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PrefaCe xi The tsunami of comics: coming to a town near you xi Comics education: the time is now xi enter Drawing Words & Writing Pictures xi a note on the title xii acknowledgements xii WelCoMe To DraWing WorDs & Writing Pictures xiii featuring the authors, Jessica abel and Matt Madden xiii INTroDuCTIoN xv Who is this book for? xv Sidebar: Forming a Nomad group xvi organization of the book xvii Special features xvii Companion website for students and instructors xix 1: BuIlDING BloCkS 2 A working definition of comics, with an introduction to the most frequently-used comics terms. 1.1 know 'em when you see 'em 4 Defining "comics" 4 Will Eisner 4 Scott McCloud 4 David Kunzle 5 What we talk about when we talk about comics 5 Sidebar: What's in a name? 6 1.2 Comics terminology 7 Frequently used terms 7 Sidebar: Emanata 8 Sidebar: Can't draw? Read this 9 Activity: Drawing time 11 Homework: Drawing in action 12 extra credit: Directed jam comic 13 2: every PICTure TellS a STory 14 A look at the single-panel comic and how it works. 2.1 Word and image 16 The juxtaposition of word and image 16 The single-panel comic 17 A closer look: cartoons and beyond 17 Activity: Gag reflex 20 Sidebar: Putting pen to paper 21 Homework: Gag me 22 extra credit: Sum of its parts 23 3: THe STrIP CluB 24 A discussion of how multi-panel strips work to tell simple stories, plus an overview of thumbnails. 3.1 a comic a day 26 Creating a comic strip 26 Variations in rhythm and pacing 27 A closer look: three strips in action 28 Bud Fisher's Mutt and Jeff_ 28 Roy Crane's Wash Tubbs_ 29 Tony Millionaire's Maakies_ 30 Activity: The wrong planet 31 3.2 Thumbnails 32 Writing pictures 32 Creating thumbnails 32 Homework: Strip it down 34 extra credit: How to read nancy_ 35 4: BrIDGING THe GaP 36 An introduction to what goes on between comics panels-in other words, panel transitions. 4.1 reading between the lines 38 Closure and transitions 38 Seven types of transitions 39 Activity: Comic jumble 46 viii Homework: Closure comics 47 extra credit: five-card Nancy 48 5: PeNCIlING 50 An investigation of the pitfalls and strategies of penciling comics, plus a brief look at the basics of drawing the human figure. 5.1 Penciling comics 52 Ladies and gentlemen, sharpen your pencils! 52 Penciling pitfalls 53 Penciling strategies 54 Blue pencil 54 Colored pencil 54 Map it 54 Photocopying or scanning up thumbs 55 Drawing outside the box 55 Preparatory drawings 55 Tracing 55 Sidebar: Penciling toolbox 56 Sidebar: A closer look: a master cartoonist's penciling method 57 Activity: Pencil one panel three different ways 58 5.2 figuring out the figure 1: sticking to the basics 59 Using "figurettes" 59 Homework: Penciling 62 extra credit: Practice drawing figurettes 62 extra credit: Drawing figurettes by tracing photos 63 6: GeTTING oN THe SaMe PaGe 64 An examination of one-page comics and composition at the page level, plus a tuto- rial in laying out pages, tiers, and panels. 6.1 elbow room 67 The one-pager 67 A closer look: two masters of the Sunday page 68 Segar: the page as story 68 Herriman: the page as design 69 Elements of page design 71 The grid 71 More approaches to page design 72 Reading order 75 Title design 76 6.2 laying out pages, tiers, and panels 77 Laying out a page 77 Live area 77 Inside the live area 78 Original art size 78 Page ratio 79 Gutters 80 Tiers 80 Activity: Lay out your live area 81 Homework: "a month of Sundays" thumbnails 84 extra credit: Comic book book report: Sunday page 85 7: leTTerING 86 A focus on lettering, both as an art form and as a technical skill, plus a lesson on using a photocopier effectively. 7.1 Hand lettering 88 Drawing words 88 Lettering is not handwriting 88 What's with the antique technology? 88 A case for upper- and lower-case lettering 89 Lettering styles 89 Other lettering concerns 89 Welcome to Ames 90 Activity: Make lettering guidelines and practice lettering 91 Sidebar: Making word balloons 94 Activity: A comic with no pictures 95 7.2 The photocopier 96 The good, the bad, and the ugly 96 Sidebar: Ruling a straight line: some tools that will help 96 Homework: "a month of Sundays" penciling and lettering 98 extra credit: lettering that speaks for itself 100 8: INkING THe Deal 102 A look at inking with a nib pen, and making corrections to final artwork. 8.1 Inking with a nib pen 104 What is inking for? 104 What's a nib pen? 104 Why nib pens? 105 Selecting a nib 106 Two basic kinds of nibs 106 Bowl-pointed nibs 106 The thumbnail test 106 Nib characteristics 107 Buying nib sets 107 Handling a nib pen 108 Drawing with a nib pen 108 Troubleshooting nibs 110 Sidebar: Inking tools 111 Sidebar: A word on posture 113 Activity: Ink your own drawings 115 8.2 Making corrections 116 Basic Corrections 116 Major corrections: Tracing and pasting 117 Tracing 117 Pasting 118 Sidebar: Making your corrections stick 119 Homework: "a month of Sundays" inking 120 Sidebar: More nib examples 121 extra credit: line for line 122 9: STruCTurING STory 124 An introduction to the narrative arc, the most fundamental type of story structure. 9.1 The narrative arc 126 Uncovering story structure: Jessica's tale 126 The narrative arc 127 Why so traditional? 127 Why conflict? 127 Other narrative structures 127 9.2 The elements of a narrative arc 128 The five essential ingredients 128 1. The protagonist 128 2. The spark 128 3. The escalation 128 4. The climax 129 5. The denouement 129 The narrative arc: Constructing a story worth the telling 130 The five essential ingredients in action: Cinderella 131 Activity: Analyze this 132 Activity: TV writer make believe 135 Homework: Thumbnails for a six-age story with a narrative arc 136 extra credit: Thumbnail a 3-page chip and the cookie Jar comic 137 10: GeTTING INTo CHaraCTer 138 A discussion of character types and motivations. 10.1 Developing your character 140 Which comes first-the character or the story? 140 What is a character? 140 Character types 141 Archetypical characters 141 Naturalistic characters 141 Intermediate characters 142 Character motivation 142 Conflict 142 Sidebar: Using drawing to help develop characters 142 The antagonist 143 Show, don't tell 143 Activity: Play your cards right 144 Homework: Character pin-ups for your short story 146 Homework: finish your short story thumbs 146 extra credit: Character mashup 147 11: SeTTING THe STaGe 148 A discussion of some of the many aspects of composition at the panel level, and a tutorial on title design. 11.1 Panel design 150 Building a better panel 150 Panel problem-solving: four basic considerations 151 Framing 151 Blocking 151 Acting 151 Mise en sc¿ne 151 60 panels that just might work 152 A few notes on the panels 153 Sidebar: Film terminology and comics 154 Panel composition 156 Asymmetry 156 Tonal balance 157 Diagonals 157 Reading path 157 Highlighting 158 Internal framing 158 Visual rhythm 158 Negative space 159 Silhouetting 159 Depth of field 159 Activity: Rethinking composition 160 11.2 Titles 161 The importance of title design 161 Planning your title design 161 Laying out and inking your title design 162 Sketch 162 Placement and composition 162 Letter measurement and drawing guidelines 162 Penciling 162 Double checking 163 Inking straight letters 163 Inking curved letters 164 Touch-ups and corrections 164 Sidebar: Type terminology 165 Activity: Plan, lay out, and ink a title design for your six-page comic 165 Homework: revise your six-page story thumbs and start penciling 166 extra credit: Draw a folk tale 167 12: CoNSTruCTING a WorlD 168 A focus on creating a believable comics world, plus a brief look at drawing heads and hands. 12.1 Creating a sense of place 170 The importance of backgrounds 170 Approaches to world-building 172 Drawing from life 172 Sidebar: Drawing specifics 172 Using photo reference 174 Sidebar: Things to keep in mind when drawing from photos 175 Researching the real world 176 Inventing realities 177 Perspective 178 Using your imagination 178 Activity: No time like the present 179 12.2 figuring out the figure 2: heads and hands 179 Heads and hands 179 Facial measurements 179 Variation 180 Rotation 181 Notes on drawing heads and facial expressions 182 Drawing hands 183 Heads and hands in action 184 Activity: The head's in your hands 186 Homework: Continue penciling six-page story 187 extra credit: on-location comics 187 13: BlaCk GolD 188 An lesson in inking with the brush, including techniques for softening blacks. 13.1 The liquid line 190 Introduction to inking with a brush 190 Basic brush handling 193 Charging your brush 193 Holding your brush 193 Checking your ink 194 Checking your brush quality 194 Practicing your technique 195 Don't "pencil" with ink 196 Sidebar: Know your brushes 197 Sidebar: Buying, protecting, and cleaning a brush 198 13.2 Softening the black 200 Techniques for softening blacks 200 Feathering 200 Using dry brush 202 xi Inking a panel from start to finish 204 Pencil 204 Linework 204 Finish inking 204 Corrections 204 Scanning 205 13.1 Notes on using a brush 206 Lines, spotting blacks, and other techniques 206 Sidebar: More examples of brush inking 207 Activity: Ink a panel in brush 208 Homework: finish pencils of your six-page story and begin inkng 209 extra credit: line for line II 209 14: CoMICS IN THe aGe of MeCHaNICal reProDuCTIoN 210 An introduction to reproducing comics using a scanner and sizing artwork using a proportion wheel. 14.1 Producing reproductions 212 Scanning your art 212 Step 1: Plan ahead 212 Step 2: Scan 212 Step 3: Save 213 Step 4: Combine segments 214 Step 5: Size image 216 Step 6: Adjust the threshold level 216 Step 7: Make Photoshop(r) corrections 218 Sidebar: What is anti-aliasing 218 Step 8: Convert to bitmap 219 Sidebar: Film and "non-photo" blue 220 14.2 olde-styley tools again 221 Using the proportion wheel 221 Sizing down and sizing up 221 Sizing down 221 Sizing up 223 Activity: Try the proportion wheel 224 Homework: finish inking, make corrections, and reproduce your six-page comic 224 extra credit: "It was an accident" 225 15: 24-Hour CoMIC 226 A final fun challenge to wrap up the book using all of the skills you've learned. 15.1 Marathon cartooning 228 The 24-hour comic 228 Activity: 24-hour comic (or 3-hour comic) 229 15.2 onward and upward 230 The end (but also the beginning) 230 aPPeNDICeS 233 appendix a: Supplies 233 appendix B: Homework critiques 237 appendix C: Story cards 247 appendix D: Comic book book report 249 appendix e: Making minicomics 251 BIBlIoGraPHy 261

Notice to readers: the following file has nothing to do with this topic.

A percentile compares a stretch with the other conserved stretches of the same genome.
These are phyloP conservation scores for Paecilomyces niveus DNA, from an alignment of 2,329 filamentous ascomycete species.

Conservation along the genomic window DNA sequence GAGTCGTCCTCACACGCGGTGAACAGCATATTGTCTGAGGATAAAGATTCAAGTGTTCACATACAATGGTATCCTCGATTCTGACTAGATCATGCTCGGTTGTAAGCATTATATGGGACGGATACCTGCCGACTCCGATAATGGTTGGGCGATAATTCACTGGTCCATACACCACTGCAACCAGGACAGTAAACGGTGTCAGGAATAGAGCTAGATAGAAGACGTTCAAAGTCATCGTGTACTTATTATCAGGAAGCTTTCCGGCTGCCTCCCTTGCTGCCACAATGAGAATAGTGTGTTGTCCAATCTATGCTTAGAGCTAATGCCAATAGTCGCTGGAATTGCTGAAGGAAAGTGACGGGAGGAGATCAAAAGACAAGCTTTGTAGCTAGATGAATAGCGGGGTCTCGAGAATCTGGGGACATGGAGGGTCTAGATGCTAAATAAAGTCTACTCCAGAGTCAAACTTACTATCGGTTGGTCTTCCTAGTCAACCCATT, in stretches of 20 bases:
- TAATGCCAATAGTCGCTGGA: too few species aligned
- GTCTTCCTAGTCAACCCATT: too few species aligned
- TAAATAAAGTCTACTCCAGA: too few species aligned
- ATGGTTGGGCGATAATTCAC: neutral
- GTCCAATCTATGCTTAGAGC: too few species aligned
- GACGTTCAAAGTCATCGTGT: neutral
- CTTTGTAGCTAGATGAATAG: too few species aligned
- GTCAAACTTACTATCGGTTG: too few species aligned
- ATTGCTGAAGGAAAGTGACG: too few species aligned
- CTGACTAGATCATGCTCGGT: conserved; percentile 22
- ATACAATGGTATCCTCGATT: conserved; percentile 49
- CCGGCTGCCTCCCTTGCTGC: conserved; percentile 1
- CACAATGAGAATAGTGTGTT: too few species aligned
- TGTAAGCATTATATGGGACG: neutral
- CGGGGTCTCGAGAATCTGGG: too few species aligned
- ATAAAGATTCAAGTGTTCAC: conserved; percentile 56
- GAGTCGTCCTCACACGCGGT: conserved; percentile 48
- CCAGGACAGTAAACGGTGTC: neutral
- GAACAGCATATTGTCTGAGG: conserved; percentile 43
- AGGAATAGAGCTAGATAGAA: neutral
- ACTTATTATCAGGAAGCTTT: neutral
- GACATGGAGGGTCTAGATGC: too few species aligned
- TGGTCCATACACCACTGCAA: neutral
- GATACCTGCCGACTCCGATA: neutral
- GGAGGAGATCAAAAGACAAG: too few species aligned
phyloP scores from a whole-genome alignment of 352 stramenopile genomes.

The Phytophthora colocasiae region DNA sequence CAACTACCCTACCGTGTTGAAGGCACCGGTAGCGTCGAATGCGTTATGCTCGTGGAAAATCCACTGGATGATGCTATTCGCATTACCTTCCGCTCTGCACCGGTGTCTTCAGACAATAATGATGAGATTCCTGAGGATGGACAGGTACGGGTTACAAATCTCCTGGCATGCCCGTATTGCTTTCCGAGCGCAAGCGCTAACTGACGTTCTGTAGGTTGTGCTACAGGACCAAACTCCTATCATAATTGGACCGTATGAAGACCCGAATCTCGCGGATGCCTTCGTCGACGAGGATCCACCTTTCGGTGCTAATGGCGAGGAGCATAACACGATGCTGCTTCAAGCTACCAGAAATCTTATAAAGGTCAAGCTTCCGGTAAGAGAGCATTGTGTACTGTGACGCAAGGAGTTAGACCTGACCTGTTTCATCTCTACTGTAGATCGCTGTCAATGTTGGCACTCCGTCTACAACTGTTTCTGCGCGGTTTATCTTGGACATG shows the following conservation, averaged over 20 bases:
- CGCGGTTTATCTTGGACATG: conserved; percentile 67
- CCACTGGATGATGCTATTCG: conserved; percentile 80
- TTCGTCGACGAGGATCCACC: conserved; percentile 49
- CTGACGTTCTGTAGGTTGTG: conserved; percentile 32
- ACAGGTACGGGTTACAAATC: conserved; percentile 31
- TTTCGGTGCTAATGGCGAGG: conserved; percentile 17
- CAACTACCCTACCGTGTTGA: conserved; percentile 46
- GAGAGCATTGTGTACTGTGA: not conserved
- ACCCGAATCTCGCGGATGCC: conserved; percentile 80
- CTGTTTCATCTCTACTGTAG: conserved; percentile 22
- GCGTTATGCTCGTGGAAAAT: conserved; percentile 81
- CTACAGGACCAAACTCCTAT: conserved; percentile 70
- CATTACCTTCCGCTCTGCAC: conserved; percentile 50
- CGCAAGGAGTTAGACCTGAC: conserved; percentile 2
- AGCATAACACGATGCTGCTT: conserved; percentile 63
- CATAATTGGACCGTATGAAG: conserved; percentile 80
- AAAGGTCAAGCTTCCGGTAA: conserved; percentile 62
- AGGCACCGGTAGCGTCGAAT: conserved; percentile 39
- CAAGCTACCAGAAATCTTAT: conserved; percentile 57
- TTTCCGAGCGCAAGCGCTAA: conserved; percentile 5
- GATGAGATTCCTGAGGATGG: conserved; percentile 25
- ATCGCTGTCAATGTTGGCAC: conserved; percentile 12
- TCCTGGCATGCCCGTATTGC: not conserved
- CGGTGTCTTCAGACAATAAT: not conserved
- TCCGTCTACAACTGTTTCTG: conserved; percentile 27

Library of Congress Subject Headings for this publication:
Comic books, strips, etc. -- Technique.
Cartooning -- Technique.